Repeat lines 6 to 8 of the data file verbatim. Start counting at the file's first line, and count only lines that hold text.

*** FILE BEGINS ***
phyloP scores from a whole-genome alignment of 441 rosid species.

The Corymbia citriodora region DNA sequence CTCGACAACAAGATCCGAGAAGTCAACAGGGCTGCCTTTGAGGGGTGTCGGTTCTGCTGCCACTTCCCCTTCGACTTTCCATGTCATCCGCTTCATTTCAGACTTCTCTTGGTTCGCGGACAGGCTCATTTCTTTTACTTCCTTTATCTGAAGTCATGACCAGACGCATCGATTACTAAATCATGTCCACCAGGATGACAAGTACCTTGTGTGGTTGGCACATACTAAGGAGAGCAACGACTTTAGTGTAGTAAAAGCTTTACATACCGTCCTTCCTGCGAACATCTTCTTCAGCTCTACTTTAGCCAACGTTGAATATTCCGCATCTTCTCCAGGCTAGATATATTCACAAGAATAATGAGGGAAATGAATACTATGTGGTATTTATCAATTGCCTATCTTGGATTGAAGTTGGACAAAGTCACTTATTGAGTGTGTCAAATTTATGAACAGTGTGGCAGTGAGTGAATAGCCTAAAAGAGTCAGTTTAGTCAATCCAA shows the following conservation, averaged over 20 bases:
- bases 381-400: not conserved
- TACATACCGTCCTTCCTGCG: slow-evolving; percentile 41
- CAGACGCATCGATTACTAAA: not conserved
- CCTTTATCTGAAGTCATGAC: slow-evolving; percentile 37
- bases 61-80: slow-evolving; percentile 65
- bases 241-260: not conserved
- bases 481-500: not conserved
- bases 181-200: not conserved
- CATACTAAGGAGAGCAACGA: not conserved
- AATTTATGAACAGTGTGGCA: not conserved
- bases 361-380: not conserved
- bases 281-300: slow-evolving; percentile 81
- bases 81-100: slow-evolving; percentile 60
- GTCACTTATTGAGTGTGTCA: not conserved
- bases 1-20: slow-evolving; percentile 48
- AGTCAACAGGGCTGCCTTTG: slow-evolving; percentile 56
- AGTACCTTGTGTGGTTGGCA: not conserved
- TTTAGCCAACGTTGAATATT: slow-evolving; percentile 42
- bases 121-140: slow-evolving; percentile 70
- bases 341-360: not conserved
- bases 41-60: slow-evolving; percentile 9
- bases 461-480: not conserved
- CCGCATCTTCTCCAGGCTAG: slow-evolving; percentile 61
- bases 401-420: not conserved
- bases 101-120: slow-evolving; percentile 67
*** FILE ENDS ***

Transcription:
- CCTTTATCTGAAGTCATGAC: slow-evolving; percentile 37
- bases 61-80: slow-evolving; percentile 65
- bases 241-260: not conserved